It’s no secret that careers in technology are growing, and so is the pool of candidates in the field. However, it seems that there’s an increased difficulty in candidates getting hired, more specifically for junior-level developers going through the interview process.
Many professionals are self-taught or bootcamp graduates in software engineering or development, according to the Washington Post, and developers’ level of expertise revolves mostly around being able to build web and mobile applications, rather than solving difficult coding problems. Though they are very knowledgeable and skilled, this causes an increased challenge in getting hired. Unless you’ve studied computer science, there’s a big likelihood that you won’t be able to ace those interviews without spending extra hours practicing coding challenges and taking extra courses.
Let’s explore common tech industry interview practices and why they should be made simpler:
One Long Interview Experience
I’ve experienced the tech industry interview process several times, including for software engineering and for technical writing opportunities. Each experience served as a learning moment that prepared me for others, and yes, the process was very long and included challenging assessments.
I once interviewed for a technical writer position with one of the major FAANG companies and made it all the way to the final round of interviews. As is most common, the first interview was with a recruiter. The recruiter asked several questions about my background and experience, as well as what I’d do in certain scenarios. She said she was really impressed with my background and how I answered questions, but though I had the right experience and attitude, there weren’t any junior-level openings at the time.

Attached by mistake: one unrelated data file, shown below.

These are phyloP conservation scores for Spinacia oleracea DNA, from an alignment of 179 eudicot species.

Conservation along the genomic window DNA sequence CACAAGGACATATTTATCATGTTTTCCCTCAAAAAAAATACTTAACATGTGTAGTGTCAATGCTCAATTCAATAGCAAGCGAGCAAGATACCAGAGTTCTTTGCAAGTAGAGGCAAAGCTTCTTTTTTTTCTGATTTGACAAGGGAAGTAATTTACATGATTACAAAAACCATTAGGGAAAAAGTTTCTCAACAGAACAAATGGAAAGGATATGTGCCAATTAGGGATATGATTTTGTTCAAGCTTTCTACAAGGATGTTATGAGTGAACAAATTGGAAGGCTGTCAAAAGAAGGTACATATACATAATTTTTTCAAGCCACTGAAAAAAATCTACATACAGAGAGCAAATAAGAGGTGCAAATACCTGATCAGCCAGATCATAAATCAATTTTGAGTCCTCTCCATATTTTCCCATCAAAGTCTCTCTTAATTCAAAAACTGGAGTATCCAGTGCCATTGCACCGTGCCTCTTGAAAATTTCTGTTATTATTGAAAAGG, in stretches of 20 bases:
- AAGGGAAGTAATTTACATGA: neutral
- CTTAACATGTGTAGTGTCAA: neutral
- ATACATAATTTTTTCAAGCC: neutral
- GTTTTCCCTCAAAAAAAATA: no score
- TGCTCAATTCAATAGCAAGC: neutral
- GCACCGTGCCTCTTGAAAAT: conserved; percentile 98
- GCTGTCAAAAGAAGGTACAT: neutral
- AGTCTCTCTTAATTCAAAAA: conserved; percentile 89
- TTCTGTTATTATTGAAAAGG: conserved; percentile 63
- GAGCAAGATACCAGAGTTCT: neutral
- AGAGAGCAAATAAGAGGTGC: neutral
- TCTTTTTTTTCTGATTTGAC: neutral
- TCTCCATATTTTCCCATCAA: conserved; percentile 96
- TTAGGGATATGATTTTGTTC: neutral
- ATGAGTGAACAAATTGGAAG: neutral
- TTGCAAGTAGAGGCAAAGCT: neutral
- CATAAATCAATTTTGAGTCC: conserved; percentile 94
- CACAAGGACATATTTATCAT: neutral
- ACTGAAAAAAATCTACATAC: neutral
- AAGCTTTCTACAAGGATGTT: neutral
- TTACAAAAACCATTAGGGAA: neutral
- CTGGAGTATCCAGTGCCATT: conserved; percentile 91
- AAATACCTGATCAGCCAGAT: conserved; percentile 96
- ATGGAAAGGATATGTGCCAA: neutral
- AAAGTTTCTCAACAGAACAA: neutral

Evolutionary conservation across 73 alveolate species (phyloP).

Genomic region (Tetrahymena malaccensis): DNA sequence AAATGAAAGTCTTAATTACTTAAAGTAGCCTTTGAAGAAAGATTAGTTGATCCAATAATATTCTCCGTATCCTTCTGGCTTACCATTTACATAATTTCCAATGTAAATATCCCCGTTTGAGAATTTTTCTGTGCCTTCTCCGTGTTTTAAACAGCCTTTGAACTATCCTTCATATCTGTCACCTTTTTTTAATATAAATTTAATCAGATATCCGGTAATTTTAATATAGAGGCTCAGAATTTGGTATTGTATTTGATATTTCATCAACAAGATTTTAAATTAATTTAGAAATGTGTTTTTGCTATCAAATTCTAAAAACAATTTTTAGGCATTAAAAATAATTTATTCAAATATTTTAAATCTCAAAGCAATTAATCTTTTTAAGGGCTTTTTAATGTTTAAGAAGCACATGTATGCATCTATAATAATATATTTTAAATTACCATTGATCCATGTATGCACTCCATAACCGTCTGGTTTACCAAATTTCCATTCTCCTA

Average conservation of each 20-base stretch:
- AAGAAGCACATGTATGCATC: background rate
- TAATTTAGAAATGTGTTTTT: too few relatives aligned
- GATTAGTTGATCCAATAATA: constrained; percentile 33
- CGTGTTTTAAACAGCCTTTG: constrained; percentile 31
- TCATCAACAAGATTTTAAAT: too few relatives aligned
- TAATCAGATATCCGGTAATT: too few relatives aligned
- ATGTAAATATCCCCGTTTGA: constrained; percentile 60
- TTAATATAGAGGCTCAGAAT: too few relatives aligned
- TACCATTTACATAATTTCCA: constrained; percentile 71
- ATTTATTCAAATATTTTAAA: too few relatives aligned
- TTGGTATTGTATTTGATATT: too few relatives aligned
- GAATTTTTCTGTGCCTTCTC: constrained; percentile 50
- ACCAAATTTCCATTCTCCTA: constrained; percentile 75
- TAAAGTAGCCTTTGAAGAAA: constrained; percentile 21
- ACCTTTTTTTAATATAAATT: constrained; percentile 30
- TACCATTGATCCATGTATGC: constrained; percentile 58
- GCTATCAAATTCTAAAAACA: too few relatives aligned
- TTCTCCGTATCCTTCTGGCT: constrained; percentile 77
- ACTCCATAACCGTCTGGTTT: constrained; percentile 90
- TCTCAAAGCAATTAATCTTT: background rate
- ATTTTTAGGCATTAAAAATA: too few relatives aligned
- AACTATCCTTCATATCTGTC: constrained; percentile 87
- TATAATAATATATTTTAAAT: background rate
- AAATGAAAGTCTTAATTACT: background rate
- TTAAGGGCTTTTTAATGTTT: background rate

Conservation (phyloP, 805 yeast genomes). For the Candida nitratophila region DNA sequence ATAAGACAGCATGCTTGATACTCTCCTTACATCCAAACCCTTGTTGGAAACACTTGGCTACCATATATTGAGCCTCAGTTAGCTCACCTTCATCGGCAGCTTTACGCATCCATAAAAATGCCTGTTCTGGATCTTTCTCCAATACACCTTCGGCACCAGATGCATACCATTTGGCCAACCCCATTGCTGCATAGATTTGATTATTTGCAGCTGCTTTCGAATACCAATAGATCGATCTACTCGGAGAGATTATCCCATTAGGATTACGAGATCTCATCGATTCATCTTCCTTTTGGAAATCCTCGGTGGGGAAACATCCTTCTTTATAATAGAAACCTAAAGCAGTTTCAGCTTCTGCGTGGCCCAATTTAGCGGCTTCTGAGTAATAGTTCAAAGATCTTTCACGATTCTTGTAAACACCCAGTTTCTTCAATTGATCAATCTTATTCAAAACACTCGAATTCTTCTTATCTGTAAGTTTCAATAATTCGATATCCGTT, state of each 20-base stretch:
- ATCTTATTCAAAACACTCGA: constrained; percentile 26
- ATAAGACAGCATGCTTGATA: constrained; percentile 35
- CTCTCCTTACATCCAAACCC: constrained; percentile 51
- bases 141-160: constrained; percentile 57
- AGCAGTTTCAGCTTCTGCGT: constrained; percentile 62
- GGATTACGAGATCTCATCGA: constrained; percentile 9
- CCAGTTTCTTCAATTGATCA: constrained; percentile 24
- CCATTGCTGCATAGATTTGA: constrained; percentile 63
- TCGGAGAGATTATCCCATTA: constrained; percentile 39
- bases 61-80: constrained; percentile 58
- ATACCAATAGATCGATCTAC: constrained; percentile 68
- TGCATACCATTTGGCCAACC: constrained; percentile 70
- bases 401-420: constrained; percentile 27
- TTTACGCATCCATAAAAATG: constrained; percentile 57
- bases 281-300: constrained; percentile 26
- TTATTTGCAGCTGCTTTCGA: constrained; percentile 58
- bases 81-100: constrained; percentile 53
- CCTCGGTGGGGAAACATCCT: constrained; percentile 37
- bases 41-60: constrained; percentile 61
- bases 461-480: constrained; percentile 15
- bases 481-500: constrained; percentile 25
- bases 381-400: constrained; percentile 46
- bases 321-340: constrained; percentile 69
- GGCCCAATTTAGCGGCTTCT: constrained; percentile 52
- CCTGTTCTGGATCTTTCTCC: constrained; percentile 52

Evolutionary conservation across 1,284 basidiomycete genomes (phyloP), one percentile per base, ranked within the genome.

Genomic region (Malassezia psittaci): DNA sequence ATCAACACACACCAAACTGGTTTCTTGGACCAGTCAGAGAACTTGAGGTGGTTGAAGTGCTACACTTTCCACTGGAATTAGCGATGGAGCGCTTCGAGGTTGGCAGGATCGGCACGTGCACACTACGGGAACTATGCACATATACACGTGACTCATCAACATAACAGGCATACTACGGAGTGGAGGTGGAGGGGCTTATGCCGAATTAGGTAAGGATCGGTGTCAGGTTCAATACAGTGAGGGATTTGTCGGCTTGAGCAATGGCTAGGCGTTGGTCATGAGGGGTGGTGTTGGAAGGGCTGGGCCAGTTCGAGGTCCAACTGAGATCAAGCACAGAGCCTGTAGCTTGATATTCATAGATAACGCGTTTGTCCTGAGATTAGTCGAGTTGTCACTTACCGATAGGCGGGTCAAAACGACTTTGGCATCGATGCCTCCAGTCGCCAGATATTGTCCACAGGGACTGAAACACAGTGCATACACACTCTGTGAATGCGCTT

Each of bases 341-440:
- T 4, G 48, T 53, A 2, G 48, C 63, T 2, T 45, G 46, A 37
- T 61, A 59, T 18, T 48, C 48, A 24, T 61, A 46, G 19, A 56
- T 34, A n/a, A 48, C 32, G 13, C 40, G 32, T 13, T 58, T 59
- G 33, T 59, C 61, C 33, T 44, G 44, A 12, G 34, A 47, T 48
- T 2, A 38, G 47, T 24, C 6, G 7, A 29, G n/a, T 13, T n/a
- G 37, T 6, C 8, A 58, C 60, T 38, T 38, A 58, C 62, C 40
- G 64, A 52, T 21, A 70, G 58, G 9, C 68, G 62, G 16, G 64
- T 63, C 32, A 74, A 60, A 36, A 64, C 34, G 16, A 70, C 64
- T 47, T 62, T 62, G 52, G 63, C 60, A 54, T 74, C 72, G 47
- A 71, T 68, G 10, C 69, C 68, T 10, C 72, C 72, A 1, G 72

The recruiter then asked me to send over some writing samples and explained that I’d be asked about them during a future interview when a position became available. She also coordinated with a scheduler to reach out to me and schedule the next interview for around a month-and-a-half later.
When the time finally came, I met with one of the hiring managers, as this particular company had several different technical writing teams. This manager also said he was impressed with me and would connect me with the scheduler for the next round of interviews.
That round lasted four-and-a-half hours and was divided into four different sections: a behavioral assessment, a technical assessment (coding challenge), a writing assessment, and a coffee chat with a team member. I spent an entire week preparing for it, going over behavioral question scenarios and technical coding challenges (because even though it wasn’t for a developer job, I had to be able to understand code.) Reviewing the writing samples I had sent and crafting out well thought-out written responses and questions that I could reference during the interview are also very common and necessary practices in the process.
Finally, the day came for the last interview. I was so nervous my stomach hurt. I went through each section of the interview gracefully and smoothly. The feedback I got from them was sensational. They were impressed with my background and what I had accomplished in a short amount of time, yet, they still rejected me. Why? Because they wanted someone with “slightly more experience,” and though they thought I had “a lot of potential,” they “simply didn’t have the bandwidth” to assign me a mentor.
This is a scenario that happens all too often. I’ve spoken to several software engineer friends and other technical writers who have expressed having gone through the same exact experience, becoming drained and disappointed in the process.